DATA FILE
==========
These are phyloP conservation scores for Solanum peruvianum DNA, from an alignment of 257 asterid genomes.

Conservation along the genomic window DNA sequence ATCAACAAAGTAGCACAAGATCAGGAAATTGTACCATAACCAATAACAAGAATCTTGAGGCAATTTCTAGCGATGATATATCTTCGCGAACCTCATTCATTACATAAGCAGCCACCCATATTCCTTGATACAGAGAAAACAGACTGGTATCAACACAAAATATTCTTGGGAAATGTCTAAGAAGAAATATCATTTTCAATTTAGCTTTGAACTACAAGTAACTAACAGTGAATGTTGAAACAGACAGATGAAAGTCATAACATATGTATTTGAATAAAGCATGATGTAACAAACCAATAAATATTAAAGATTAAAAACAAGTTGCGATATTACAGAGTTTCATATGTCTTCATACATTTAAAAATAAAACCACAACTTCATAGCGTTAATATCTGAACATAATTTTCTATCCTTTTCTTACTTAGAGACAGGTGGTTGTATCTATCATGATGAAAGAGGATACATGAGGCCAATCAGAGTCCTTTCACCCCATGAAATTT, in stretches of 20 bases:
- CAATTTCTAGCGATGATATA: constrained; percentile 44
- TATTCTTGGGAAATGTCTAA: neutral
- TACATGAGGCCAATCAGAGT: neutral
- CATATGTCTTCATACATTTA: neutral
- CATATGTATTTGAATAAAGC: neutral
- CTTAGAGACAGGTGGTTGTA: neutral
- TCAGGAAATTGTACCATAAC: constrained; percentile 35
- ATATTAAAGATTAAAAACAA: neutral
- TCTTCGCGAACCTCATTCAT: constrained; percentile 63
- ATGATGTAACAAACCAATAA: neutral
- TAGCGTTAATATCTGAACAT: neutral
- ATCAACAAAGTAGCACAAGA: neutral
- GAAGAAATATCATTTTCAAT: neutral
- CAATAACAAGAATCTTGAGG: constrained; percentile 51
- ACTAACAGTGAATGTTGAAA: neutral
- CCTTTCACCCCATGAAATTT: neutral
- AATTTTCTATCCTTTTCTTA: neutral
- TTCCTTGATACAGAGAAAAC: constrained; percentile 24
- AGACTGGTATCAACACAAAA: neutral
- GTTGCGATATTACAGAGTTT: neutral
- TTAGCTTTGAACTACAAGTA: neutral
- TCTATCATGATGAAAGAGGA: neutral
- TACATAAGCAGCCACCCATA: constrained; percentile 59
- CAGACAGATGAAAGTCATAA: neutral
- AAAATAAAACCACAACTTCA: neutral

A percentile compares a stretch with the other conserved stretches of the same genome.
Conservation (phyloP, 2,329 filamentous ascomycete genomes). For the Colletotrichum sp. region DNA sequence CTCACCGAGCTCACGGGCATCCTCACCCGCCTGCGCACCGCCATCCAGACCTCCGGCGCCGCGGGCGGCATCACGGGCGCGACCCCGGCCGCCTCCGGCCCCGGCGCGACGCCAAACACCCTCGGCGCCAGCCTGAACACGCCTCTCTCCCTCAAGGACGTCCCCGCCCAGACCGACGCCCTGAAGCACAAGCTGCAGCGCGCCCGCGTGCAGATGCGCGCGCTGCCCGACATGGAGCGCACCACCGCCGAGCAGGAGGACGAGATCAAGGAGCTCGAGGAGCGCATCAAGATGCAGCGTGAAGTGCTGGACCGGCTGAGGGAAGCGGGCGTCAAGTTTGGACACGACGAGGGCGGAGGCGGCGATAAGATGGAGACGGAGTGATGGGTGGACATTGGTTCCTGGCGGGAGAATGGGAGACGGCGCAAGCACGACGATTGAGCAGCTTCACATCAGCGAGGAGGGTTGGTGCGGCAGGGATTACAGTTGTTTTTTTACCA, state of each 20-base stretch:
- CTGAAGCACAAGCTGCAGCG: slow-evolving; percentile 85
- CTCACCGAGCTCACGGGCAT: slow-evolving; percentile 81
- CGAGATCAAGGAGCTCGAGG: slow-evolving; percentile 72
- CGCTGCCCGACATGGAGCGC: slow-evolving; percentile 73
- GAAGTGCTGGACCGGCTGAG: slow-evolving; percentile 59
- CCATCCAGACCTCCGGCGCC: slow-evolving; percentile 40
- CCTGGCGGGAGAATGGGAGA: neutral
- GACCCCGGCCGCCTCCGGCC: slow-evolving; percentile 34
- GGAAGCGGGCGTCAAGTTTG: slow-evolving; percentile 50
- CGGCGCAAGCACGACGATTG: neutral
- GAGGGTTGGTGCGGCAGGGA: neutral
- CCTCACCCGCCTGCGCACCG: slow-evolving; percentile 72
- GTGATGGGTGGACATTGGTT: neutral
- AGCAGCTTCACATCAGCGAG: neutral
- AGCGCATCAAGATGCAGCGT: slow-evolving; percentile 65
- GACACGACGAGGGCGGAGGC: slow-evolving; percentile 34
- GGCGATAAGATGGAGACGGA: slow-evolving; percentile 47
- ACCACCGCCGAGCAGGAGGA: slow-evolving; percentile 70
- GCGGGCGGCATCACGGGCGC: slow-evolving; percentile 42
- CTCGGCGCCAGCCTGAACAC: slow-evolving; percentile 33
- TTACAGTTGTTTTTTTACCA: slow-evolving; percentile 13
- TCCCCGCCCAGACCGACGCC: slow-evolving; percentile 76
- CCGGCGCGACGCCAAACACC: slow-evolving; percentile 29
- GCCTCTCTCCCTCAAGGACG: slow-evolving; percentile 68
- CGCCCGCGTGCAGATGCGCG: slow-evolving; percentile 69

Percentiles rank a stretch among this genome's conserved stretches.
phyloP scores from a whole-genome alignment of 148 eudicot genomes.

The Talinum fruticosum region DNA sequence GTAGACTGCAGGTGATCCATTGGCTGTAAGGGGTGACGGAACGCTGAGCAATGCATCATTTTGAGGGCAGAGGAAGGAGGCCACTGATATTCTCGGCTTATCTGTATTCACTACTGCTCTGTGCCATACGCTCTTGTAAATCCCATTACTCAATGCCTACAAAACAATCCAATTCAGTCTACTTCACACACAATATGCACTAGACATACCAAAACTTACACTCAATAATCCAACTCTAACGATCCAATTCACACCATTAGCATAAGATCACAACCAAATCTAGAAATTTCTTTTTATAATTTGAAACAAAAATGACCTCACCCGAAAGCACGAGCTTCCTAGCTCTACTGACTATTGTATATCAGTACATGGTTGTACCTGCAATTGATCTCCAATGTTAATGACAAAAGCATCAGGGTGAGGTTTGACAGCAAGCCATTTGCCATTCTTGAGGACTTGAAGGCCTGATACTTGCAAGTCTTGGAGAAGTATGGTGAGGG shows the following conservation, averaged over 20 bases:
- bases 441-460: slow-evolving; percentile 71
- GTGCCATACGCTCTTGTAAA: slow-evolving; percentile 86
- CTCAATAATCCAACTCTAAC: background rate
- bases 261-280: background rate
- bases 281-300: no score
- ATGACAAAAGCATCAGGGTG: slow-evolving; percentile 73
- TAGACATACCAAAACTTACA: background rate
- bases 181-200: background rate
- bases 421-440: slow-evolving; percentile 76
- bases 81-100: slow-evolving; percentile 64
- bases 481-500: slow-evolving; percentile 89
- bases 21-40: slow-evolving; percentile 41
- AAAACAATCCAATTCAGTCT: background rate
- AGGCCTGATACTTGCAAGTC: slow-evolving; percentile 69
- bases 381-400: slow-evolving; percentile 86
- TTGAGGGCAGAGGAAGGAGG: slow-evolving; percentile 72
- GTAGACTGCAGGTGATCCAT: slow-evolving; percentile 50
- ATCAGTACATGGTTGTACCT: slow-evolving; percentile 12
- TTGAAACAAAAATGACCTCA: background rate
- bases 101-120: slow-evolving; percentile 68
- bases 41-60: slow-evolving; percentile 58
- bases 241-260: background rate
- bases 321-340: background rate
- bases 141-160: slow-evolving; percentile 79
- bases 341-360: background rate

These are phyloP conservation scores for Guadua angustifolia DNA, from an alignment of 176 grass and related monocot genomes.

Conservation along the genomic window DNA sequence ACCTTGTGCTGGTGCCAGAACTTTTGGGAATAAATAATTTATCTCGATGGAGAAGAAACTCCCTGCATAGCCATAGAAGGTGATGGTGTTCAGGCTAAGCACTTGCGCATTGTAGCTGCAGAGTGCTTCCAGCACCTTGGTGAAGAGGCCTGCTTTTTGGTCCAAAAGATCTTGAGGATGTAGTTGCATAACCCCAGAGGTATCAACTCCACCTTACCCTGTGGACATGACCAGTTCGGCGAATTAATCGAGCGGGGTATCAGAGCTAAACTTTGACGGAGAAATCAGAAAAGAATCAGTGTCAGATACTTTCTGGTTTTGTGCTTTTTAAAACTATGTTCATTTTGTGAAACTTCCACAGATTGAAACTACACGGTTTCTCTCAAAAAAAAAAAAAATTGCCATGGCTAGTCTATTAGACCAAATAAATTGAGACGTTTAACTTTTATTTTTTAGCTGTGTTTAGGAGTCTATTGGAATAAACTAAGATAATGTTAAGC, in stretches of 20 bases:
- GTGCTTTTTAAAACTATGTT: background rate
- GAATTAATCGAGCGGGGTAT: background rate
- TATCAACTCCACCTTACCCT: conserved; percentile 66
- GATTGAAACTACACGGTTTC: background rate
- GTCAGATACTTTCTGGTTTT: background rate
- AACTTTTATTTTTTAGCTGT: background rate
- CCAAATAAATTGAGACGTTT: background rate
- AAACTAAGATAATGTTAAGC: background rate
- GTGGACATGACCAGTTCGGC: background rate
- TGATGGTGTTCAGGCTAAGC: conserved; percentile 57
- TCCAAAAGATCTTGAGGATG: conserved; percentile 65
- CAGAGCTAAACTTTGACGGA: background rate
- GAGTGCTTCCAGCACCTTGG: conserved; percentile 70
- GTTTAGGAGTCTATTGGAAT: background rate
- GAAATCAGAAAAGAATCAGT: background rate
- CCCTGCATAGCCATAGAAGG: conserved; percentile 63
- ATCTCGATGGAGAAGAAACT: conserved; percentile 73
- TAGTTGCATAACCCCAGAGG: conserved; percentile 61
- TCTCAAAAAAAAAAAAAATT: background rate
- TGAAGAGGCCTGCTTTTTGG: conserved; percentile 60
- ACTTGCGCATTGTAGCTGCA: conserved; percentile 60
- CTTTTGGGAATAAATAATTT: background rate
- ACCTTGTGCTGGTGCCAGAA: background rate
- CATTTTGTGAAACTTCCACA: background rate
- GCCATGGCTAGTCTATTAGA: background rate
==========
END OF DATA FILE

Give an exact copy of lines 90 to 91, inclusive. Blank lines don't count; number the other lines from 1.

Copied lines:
- AACTTTTATTTTTTAGCTGT: background rate
- CCAAATAAATTGAGACGTTT: background rate